War Stories in Future Memory

In his recent essay, Bob Meagher demonstrates through literature something I have come to understand through my personal life over the past several years—the importance of the war story to an individual soldier’s healing process. But the war story holds great significance for the collective of society as well.

Meagher brings our attention to Tim O’Brien who makes a valuable point about war stories, that they are crucial to understanding our own history. O’Brien writes in The Things They Carried, “Stories are for joining the past to the future. Stories are for those late hours in the night when you can’t remember how you got from where you were to where you are.” And while he is referring specifically to the individual, I suspect the same argument could be made about society. We all need our country’s war stories to remember what happened to us and how we all got to where we are today, a point that is reiterated rather poignantly, I think, in the June ‘09 issue of the Atlantic by Joshua Wolf Shenk.

Shenk describes an interesting 72-year study starting in 1937, which tracked the fates of hundreds of young men attending Harvard University (including John F. Kennedy) as they progressed through their lives. The “Grant Study,” as it was called, sought to discover patterns for lifetime health, prosperity, and happiness. Many of its subjects fought in World War II and the Harvard data show some interesting phenomena about their memories of war. Shenk writes:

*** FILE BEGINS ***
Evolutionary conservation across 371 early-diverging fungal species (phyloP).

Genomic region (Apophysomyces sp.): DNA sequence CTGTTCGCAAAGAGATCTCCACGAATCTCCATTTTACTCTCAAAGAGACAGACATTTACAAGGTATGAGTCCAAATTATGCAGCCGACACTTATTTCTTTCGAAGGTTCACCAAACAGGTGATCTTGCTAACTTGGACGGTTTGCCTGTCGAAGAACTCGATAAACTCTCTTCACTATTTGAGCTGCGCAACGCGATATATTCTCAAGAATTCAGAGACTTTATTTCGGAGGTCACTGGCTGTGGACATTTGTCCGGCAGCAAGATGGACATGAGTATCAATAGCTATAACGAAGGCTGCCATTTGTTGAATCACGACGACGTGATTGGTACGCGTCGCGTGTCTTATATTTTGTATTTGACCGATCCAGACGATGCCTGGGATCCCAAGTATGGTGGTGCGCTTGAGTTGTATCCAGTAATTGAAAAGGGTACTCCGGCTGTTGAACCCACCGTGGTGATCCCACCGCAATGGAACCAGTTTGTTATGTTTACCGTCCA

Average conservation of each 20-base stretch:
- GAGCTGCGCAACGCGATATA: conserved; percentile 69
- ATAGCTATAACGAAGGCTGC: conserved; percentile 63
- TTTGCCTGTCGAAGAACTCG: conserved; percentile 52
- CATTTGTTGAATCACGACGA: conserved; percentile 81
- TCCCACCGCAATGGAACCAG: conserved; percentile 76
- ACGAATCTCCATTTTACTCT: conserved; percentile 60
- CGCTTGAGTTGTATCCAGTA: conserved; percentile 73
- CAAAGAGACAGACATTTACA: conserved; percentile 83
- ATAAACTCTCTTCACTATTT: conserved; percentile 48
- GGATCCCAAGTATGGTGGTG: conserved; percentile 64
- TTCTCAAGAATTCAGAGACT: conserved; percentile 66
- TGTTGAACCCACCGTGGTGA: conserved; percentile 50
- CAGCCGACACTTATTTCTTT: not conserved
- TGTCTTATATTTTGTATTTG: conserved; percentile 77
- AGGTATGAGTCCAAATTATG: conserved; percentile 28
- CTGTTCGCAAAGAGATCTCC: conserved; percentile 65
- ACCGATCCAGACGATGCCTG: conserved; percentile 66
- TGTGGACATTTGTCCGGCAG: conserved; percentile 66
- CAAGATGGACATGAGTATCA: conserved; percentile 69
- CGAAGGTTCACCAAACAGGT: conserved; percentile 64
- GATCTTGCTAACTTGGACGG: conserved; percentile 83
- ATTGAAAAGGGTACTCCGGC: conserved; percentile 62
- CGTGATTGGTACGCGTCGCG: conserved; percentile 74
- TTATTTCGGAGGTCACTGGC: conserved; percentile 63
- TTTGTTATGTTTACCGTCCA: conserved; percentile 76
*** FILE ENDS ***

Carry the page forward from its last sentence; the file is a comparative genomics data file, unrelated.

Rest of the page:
In 1946, for example, 34 percent of the Grant Study men who had served in World War II reported having come under enemy fire, and 25 percent said they had killed an enemy. In 1988, the first number had climbed to 40 percent—and the second dropped to about 14 percent. “As is well known,” Vaillant [the study’s Director] concluded, “with the passage of years, old wars become more adventurous and less dangerous.”

It is fortunate for society that it did not wait forty years to hear their stories; otherwise, they would have given a very different impression indeed. As an Iraq War veteran this revelation heaves upon me a sort of urgency to write down quickly whatever I can remember about my own experience—what I saw, what I felt, and any particular technical data I can summon. The stories gathered close in the wake of war, raw though they may be, represent our only source of unexpurgated truth. Even embedded journalists, who are as close to the fight as the soldiers, cannot capture the full picture of war because of their status as observers. Only the soldier living within his own consciousness and pressed to kill in a superficially induced ‘survival situation’ can accurately convey the full meaning of combat. Furthermore, journalist too often come bundled with the agendas of their employers. Skepticism toward the media’s true impartiality dates at least as far back as World War I. Charles Montague, a WWI British soldier, wrote in his essay Disenchantment,